First, Severino. Sevy has been one of the best pitchers in the American League this year and after this game, he might be the best. He’s 13-2 with 1.98 ERA, both marks are the best in the league. Justin Verlander had been the ERA leader for most of the season but he currently stands at 2.12. If Sevy is not named the starter for this year’s All-Star Game, it will be a travesty by Houston Astros manager A.J. Hinch. For this game, Severino shut out the Red Sox for 6 2/3 innings, yielding only two hits and three walks. He struck out six to increase his season total to 138. I might have been a little worried going into the game that Sevy might not have his best stuff coming off his masterful performance against the Philadelphia Phillies last week, but Sevy showed why he is the ace of the staff. I am very happy Luis Severino is a Yankee.
As for the other guys, Aaron Judge got the homer party started early with a one-out homer over the center field wall into Monument Park. After a single by Giancarlo Stanton and a double from Didi Gregorius, Gleyber Torres continued his magical season with a blast to right to give the Yankees a 4-0 lead. David Price could only look up at the scorecard and think “there goes my ERA”. Gleyber’s smile in the Yankees dugout after the homer was, you could say, priceless.
In the bottom of the second, the speedy Brett Gardner reached on an infield single to second when a bobble and momentum took Brock Holt away from getting the ball to first in time. The eldest Yankees position player didn’t have to stand on first base very long. Aaron Hicks took David Price deep to right for the first of his three home runs on the night.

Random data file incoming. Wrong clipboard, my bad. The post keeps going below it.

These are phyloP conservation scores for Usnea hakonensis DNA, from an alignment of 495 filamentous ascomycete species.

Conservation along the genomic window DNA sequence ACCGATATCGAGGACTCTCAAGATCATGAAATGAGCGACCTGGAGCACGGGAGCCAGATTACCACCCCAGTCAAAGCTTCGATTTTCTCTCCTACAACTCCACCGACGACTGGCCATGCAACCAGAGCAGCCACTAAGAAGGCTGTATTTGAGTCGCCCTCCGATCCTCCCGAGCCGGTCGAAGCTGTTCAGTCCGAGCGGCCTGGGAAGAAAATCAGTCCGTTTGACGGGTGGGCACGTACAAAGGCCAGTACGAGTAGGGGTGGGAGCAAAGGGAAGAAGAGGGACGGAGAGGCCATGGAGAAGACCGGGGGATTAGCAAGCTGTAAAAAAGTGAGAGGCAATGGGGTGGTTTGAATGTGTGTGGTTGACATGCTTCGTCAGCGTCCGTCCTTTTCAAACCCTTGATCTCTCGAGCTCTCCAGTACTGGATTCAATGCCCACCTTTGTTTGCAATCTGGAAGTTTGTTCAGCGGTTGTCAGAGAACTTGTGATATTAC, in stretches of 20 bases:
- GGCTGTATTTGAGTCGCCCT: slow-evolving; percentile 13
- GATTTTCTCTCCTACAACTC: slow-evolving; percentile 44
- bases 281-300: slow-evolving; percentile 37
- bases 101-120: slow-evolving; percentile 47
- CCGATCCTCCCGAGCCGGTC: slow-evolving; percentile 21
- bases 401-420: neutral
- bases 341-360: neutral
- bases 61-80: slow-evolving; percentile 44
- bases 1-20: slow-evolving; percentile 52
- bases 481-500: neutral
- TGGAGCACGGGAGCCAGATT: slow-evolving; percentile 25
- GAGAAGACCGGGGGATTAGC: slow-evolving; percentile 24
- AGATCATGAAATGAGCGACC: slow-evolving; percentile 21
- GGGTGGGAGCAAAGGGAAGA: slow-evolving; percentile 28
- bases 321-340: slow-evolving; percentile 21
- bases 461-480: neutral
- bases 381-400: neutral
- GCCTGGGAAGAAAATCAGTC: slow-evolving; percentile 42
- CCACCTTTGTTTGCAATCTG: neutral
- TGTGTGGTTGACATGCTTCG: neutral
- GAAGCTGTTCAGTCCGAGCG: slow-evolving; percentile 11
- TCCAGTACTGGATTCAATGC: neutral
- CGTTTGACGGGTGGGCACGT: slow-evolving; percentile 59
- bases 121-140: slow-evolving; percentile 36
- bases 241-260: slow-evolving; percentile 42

|Photo Credit: NY Post (Charles Wenzelberg)|
The Red Sox had something going in the top of the third inning and could have climbed back into the game. Mookie Betts worked a two-out walk and advanced to third on a single to left center by Andrew Benintendi, the first hit off Severino. It brought J.D. Martinez to the plate and the Red Sox Nation was probably thinking it would soon be a three-run game. Martinez worked the count full and seemed to be in position for a big hit but a swinging strikeout ended the threat. A very nice job by Sevy in that spot. No doubt it would have been a three-run homer if Sonny Gray had been on the mound.
The moment Kyle Higashioka had been waiting for happened in the fourth inning. Higgy had struck out in the second inning to extend his Major League hitless streak to 0-for-22. But leading off the bottom of the fourth, Higgy made his first Major League hit a big one with a home run into the second deck in left field. Congrats, Higgy! I hope it is the first of many.
An out later, Aaron Hicks had his second homer of the night, a shot to center. 8-0 Yankees, but they weren’t done. The Hicks homer ended David Price’s night and Aaron Judge greeted Red Sox reliever and fellow Fresno State alum Justin Haley with a single to left. Giancarlo Stanton followed with a double to left center, advancing Judge to third. Didi Gregorius lofted a fly to left which was deep enough to score Judge with the third run of the inning.
Manager Aaron Boone lifted Severino with two outs in the seventh inning after throwing 99 pitches and brought in David Robertson to record the final out, a fly out by Christian Vasquez.
With such a huge lead, I didn’t really expect to see Robertson, Dellin Betances and later Aroldis Chapman in the game. After D-Rob struck out the first two batters of the eighth inning, Betances came in to get the final out via a groundout to first by Andrew Benintendi.
With Hector Velasquez pitching for the Sox in the bottom of the eighth, Aaron Hicks blasted his third home run of the night with a shot to right from the left-side. The switch-hitting Hicks had recorded the first two homers from the right side. Hicks is only the third Yankee to hit three home runs in a game against Boston, joining Lou Gehrig and Mark Teixeira. Aaron Judge followed with a walk and took second on a single by Brandon Drury, pinch-hitting for Giancarlo Stanton. Neil Walker, who had entered the game at second in the seventh inning with Gleyber Torres sliding to short in place of Didi Gregorius, lifted a ball over the head of Red Sox third baseman Rafael Devers into left to score Judge.